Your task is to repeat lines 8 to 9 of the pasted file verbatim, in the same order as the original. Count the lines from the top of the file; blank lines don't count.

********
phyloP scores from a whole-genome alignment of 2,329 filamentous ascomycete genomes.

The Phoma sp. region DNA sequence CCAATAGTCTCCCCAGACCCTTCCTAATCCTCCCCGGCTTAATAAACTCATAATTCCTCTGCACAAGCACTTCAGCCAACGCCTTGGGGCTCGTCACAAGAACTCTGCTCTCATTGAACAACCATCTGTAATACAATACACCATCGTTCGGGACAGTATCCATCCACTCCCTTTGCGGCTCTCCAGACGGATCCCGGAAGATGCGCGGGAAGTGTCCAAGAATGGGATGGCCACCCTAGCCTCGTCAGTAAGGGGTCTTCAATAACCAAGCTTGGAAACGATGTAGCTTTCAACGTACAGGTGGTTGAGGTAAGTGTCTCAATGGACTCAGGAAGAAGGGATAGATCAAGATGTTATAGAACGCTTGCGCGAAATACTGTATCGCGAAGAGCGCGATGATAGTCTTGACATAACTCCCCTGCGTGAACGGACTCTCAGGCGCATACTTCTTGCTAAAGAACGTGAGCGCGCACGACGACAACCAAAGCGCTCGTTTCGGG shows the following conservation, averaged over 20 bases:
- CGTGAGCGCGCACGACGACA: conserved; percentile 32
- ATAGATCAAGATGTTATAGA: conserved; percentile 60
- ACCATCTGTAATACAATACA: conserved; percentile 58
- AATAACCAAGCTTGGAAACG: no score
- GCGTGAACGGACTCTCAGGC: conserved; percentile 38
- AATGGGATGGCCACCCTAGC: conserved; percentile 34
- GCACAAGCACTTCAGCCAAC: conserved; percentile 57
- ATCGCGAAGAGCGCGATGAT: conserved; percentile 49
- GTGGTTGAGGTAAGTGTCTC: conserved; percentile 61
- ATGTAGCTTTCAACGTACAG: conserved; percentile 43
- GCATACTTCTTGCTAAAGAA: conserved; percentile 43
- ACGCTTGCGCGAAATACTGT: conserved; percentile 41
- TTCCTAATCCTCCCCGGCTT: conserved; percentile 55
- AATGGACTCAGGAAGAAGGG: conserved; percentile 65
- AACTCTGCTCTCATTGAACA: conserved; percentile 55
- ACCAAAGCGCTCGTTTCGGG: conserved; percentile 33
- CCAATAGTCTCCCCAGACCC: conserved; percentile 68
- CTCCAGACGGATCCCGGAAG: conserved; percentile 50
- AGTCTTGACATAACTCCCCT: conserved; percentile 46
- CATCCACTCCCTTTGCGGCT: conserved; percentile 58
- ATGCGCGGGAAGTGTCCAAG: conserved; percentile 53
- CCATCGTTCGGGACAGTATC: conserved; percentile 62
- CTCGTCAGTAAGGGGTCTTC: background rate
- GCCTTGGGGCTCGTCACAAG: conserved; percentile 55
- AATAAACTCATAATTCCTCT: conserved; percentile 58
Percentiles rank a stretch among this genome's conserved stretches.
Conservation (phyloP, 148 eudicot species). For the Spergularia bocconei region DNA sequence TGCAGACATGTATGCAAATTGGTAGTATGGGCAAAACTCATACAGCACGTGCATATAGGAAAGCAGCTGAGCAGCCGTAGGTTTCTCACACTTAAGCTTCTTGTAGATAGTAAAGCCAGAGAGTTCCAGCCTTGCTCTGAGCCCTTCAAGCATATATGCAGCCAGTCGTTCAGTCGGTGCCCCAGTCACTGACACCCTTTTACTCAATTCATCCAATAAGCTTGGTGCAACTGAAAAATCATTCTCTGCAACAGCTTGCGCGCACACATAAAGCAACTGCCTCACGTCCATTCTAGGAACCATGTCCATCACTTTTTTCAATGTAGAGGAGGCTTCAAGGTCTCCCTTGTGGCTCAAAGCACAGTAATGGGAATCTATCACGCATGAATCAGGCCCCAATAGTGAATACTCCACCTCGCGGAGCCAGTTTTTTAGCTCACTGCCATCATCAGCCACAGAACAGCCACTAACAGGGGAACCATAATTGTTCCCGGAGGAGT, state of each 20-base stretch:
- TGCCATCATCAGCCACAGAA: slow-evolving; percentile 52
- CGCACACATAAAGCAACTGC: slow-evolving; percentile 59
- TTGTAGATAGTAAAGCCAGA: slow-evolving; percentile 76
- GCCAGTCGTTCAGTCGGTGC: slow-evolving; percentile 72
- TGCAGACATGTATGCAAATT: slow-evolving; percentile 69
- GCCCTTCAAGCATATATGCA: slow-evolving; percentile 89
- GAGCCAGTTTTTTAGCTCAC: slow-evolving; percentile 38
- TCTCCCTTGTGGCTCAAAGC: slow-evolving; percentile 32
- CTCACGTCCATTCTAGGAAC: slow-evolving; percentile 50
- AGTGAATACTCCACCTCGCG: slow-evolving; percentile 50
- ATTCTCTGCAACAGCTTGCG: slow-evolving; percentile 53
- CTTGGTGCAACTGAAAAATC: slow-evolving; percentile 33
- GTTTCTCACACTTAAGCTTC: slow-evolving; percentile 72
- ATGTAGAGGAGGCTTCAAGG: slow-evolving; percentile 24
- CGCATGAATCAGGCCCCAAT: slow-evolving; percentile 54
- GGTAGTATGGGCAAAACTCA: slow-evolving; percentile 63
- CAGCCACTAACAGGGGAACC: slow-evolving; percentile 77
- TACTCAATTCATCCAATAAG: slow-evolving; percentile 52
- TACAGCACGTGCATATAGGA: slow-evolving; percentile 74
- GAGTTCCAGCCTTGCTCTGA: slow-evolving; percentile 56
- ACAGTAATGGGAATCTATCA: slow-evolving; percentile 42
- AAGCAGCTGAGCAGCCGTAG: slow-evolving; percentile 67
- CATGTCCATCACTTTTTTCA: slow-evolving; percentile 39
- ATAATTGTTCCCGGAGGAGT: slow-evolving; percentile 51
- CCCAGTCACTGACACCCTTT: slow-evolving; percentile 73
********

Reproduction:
- AATGGGATGGCCACCCTAGC: conserved; percentile 34
- GCACAAGCACTTCAGCCAAC: conserved; percentile 57